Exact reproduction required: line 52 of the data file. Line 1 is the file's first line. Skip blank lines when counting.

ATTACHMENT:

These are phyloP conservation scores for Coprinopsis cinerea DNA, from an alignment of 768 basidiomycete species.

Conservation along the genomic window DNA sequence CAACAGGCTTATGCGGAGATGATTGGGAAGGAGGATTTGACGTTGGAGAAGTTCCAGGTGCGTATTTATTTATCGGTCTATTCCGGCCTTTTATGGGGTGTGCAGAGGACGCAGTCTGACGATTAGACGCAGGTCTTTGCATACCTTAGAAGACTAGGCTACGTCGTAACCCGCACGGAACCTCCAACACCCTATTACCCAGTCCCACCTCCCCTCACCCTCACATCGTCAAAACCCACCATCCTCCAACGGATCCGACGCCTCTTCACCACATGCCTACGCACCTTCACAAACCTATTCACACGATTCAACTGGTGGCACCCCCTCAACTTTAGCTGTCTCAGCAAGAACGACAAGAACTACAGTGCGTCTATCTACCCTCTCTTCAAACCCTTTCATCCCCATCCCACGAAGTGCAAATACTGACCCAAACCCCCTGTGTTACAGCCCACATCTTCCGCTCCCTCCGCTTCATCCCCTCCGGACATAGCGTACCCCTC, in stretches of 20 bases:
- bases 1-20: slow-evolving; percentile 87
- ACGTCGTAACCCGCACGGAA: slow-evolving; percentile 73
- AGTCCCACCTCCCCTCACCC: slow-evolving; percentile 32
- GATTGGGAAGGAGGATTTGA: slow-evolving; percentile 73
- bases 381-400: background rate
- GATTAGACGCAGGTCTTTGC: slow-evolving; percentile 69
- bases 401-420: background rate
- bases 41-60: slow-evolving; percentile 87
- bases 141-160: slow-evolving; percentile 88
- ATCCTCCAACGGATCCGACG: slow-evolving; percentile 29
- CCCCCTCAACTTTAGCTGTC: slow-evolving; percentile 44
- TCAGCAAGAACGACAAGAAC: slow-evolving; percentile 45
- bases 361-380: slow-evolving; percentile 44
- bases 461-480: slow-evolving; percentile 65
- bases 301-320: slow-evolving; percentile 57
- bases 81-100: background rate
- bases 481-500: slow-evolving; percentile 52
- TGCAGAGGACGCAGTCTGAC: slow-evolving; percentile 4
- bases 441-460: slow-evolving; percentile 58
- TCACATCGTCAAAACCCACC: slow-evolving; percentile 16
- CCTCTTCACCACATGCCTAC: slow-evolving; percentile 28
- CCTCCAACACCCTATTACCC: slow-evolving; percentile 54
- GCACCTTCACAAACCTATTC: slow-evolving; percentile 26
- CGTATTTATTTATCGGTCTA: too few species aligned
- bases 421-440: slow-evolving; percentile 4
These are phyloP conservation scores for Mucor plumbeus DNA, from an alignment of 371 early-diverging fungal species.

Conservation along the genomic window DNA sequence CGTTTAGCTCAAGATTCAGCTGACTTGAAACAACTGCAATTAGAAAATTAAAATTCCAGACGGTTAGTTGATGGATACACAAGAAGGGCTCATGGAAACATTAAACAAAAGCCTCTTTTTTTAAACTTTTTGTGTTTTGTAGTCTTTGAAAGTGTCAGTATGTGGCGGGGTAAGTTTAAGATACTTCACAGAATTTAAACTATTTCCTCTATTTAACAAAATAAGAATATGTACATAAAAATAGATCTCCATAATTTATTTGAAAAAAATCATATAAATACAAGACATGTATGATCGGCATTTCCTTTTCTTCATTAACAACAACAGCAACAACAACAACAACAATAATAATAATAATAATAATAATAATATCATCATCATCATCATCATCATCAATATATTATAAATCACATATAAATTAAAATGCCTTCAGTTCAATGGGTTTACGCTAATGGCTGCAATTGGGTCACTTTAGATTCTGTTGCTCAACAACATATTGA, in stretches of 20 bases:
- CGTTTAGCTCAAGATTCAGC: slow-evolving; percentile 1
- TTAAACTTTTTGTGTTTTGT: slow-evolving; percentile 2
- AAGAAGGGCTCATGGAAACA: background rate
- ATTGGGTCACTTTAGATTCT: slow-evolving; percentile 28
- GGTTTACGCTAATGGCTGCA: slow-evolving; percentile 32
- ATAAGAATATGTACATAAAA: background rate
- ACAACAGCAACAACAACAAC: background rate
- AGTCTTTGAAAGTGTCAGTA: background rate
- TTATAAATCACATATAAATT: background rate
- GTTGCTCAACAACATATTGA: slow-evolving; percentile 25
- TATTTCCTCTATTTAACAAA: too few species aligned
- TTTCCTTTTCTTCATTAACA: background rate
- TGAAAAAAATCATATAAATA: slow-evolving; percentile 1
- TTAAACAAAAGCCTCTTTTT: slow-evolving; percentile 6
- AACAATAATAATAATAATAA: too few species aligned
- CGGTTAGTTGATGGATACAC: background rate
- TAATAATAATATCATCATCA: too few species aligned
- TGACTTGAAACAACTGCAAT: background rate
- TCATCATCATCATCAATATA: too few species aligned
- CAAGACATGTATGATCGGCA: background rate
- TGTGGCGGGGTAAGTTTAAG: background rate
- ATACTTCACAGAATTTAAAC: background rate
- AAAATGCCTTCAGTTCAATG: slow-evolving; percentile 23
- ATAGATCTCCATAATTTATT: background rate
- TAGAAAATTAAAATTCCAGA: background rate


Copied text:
- AAAATGCCTTCAGTTCAATG: slow-evolving; percentile 23